Education

Ethics is About Common Sense & Common Courtesy

Smart Ethics

The smartest woman in the world may be the former senator from New York, but there’s no question in my mind that the smartest man was indeed a Hilo boy. He wasn’t a judge, the former Civil Defense Administrator, or even my Miles (indeed a genius for having married yours truly). 

Nope, smart as they all are, in my book, none competes with the former custodian of Hilo High School. Watch this. When Hilo High was stymied as to how to keep kids from hanging around outside during dances, it was his common sense suggestion that led to merely turning on the water sprinklers! When no deterrent to girls leaving lip prints on bathroom mirrors could be found, the careful demonstration of his cleaning methods using only a squeegee and a good dose of toilet water broke the cycle! Sometimes we get so caught up in the problem that we lose sight of the obvious. And so it is with real estate. 

An Ethical Dilemma

Before license renewal every other year, REALTORS® (and real estate licensees) must complete 10 hours of continuing education. Also, formal ethics training is required every four years. Most commonly, ethics disputes among agents surround representation. Competing agents claim to either have been the procuring cause on a purchase or to be the chosen representative of a buyer. Absent a preferred written representation agreement, the agent writing the contract is generally assumed to have introduced the property to the buyer. When this is not the case, an ethics complaint might arise. Agents are not supposed to involve buyers and sellers in commission disputes. Most agents happily respect established relationships. You should be hesitant to work with an agent who “forgets” to ask if you are working with another agent.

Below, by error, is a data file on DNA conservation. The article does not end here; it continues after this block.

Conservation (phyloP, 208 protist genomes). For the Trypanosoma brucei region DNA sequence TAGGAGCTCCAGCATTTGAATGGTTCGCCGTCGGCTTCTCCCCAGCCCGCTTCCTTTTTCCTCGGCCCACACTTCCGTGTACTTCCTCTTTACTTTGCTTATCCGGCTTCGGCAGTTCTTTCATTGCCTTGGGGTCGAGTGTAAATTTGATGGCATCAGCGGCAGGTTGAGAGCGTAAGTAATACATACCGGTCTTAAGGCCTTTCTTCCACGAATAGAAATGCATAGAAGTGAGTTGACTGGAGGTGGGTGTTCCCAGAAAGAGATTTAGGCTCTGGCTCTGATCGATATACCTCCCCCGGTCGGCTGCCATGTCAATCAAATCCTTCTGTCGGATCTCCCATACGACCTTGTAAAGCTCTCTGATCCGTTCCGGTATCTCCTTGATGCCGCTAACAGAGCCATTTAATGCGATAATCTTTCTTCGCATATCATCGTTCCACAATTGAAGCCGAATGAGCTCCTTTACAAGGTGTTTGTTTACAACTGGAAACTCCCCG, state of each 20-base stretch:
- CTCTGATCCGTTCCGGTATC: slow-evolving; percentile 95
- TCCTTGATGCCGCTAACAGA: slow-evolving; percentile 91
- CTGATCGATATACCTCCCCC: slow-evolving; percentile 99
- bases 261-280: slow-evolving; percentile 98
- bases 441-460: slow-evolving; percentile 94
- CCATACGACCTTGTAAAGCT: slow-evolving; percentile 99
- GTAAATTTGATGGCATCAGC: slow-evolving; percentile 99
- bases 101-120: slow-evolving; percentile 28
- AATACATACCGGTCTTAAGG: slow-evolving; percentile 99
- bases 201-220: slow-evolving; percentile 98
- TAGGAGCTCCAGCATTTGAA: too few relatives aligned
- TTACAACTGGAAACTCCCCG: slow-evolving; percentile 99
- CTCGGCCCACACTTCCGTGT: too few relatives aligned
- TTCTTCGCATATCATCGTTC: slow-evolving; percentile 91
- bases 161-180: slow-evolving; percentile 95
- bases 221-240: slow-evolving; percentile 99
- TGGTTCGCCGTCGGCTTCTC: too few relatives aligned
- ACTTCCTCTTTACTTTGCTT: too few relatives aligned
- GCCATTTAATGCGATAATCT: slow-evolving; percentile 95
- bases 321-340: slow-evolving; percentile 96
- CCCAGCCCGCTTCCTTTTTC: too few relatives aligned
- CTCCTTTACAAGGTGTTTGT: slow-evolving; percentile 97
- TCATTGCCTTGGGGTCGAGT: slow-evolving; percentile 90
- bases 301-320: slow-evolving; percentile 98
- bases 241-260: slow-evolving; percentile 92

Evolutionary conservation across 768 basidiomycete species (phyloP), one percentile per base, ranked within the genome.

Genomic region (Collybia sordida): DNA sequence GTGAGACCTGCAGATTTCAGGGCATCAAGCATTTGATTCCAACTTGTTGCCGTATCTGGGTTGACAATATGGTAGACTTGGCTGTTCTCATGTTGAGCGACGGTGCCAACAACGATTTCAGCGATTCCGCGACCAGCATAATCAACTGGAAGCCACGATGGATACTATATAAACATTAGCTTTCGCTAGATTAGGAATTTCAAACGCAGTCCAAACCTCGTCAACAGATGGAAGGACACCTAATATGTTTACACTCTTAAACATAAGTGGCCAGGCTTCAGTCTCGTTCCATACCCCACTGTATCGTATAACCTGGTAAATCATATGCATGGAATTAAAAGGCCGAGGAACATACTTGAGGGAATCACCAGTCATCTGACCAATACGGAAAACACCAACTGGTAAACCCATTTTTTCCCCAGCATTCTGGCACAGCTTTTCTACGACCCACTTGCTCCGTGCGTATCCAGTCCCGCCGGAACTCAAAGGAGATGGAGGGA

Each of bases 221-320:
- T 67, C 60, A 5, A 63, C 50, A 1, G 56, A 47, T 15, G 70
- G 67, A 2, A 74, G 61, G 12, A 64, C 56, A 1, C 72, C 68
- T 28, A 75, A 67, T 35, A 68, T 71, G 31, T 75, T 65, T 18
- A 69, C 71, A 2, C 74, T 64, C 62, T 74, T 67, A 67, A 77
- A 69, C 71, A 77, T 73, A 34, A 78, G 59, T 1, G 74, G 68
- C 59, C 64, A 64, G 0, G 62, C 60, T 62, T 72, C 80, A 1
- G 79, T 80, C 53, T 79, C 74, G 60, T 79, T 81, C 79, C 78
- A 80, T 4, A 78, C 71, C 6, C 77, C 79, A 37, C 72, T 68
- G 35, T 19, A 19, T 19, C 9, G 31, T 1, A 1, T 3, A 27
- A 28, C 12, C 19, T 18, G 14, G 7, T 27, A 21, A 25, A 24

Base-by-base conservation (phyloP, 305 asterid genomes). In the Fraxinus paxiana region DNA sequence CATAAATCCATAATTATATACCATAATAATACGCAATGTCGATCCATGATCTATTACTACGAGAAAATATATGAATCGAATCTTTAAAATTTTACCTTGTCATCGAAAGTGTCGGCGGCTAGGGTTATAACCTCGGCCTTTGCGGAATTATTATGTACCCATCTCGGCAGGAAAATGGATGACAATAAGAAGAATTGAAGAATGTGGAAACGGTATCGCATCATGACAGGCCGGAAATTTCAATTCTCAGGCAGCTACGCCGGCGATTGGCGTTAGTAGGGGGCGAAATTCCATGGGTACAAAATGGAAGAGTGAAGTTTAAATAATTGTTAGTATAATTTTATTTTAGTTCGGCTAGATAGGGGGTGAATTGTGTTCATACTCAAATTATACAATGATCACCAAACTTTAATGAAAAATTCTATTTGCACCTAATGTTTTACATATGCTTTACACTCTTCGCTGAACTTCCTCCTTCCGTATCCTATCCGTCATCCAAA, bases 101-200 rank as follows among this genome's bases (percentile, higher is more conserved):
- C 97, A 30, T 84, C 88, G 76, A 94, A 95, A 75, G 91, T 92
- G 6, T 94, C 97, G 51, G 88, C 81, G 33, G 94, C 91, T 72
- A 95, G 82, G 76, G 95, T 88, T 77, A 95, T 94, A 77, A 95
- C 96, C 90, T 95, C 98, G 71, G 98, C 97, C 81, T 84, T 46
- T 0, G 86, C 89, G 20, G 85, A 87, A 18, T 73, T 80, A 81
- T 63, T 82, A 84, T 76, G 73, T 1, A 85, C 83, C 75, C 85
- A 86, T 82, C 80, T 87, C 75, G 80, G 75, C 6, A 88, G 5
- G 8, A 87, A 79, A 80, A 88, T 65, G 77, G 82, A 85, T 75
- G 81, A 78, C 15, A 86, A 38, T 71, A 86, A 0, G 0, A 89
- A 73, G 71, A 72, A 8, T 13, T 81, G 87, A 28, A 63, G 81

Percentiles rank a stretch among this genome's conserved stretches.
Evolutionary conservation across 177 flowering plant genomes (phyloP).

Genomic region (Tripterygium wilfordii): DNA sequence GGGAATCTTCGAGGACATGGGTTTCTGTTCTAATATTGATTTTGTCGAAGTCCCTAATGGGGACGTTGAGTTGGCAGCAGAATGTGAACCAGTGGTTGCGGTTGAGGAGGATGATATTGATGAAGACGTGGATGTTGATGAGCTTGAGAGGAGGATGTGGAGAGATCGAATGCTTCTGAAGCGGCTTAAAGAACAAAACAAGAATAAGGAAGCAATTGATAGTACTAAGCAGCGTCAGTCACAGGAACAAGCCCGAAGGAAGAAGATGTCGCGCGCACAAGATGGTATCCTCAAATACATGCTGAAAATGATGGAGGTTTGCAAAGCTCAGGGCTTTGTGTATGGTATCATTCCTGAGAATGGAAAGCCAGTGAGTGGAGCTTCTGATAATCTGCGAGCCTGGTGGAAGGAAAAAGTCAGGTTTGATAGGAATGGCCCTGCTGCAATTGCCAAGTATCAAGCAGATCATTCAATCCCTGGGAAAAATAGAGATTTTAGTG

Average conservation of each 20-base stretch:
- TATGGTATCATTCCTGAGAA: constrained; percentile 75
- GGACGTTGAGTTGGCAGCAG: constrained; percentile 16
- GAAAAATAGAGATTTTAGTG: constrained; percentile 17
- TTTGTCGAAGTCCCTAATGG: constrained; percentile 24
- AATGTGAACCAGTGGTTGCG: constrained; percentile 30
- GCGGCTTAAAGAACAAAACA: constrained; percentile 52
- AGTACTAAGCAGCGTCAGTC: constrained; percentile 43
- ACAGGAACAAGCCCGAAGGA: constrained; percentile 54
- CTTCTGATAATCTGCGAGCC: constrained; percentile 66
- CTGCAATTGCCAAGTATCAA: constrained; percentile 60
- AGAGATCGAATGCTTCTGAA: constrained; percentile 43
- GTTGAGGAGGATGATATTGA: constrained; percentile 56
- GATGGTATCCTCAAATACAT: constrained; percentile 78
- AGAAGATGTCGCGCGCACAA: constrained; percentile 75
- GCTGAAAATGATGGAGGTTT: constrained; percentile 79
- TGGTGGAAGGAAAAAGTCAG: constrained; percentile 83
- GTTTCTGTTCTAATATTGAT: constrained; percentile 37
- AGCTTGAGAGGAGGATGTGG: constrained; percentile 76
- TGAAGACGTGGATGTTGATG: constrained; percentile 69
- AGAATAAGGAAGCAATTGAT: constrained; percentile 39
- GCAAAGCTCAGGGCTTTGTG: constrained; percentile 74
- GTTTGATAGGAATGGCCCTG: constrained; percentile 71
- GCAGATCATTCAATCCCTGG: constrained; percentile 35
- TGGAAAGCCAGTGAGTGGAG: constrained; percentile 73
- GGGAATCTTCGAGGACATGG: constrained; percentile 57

The Golden Rule

Historically, most experienced agents have more business than they can handle. One hypothetical used in an ethics class I attended dealt with procedures an agent should follow when another agent’s buyer wanders into an open house. The buyer wanted to buy the house, but their agent was out of town. Solutions suggested by agents attending the class varied. I favored allowing a buyer to proceed with their purchase while maintaining the relationship they have with their agent even if the agent never showed the property. Common sense and common courtesy, right? The fact that our National Association feels we need such reminders is a bit disconcerting. While useful, it took a four-hour continuing education class to convey what, if asked, the custodian could have expressed in two shakes; just follow the Golden Rule!

It’s like I told you, the man was a genius!

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Dobermann

July 25, 2019

The former custodian of Hilo High School was indeed a genius – thinking outside the box! As I always say, the most uncommon sense is common sense.

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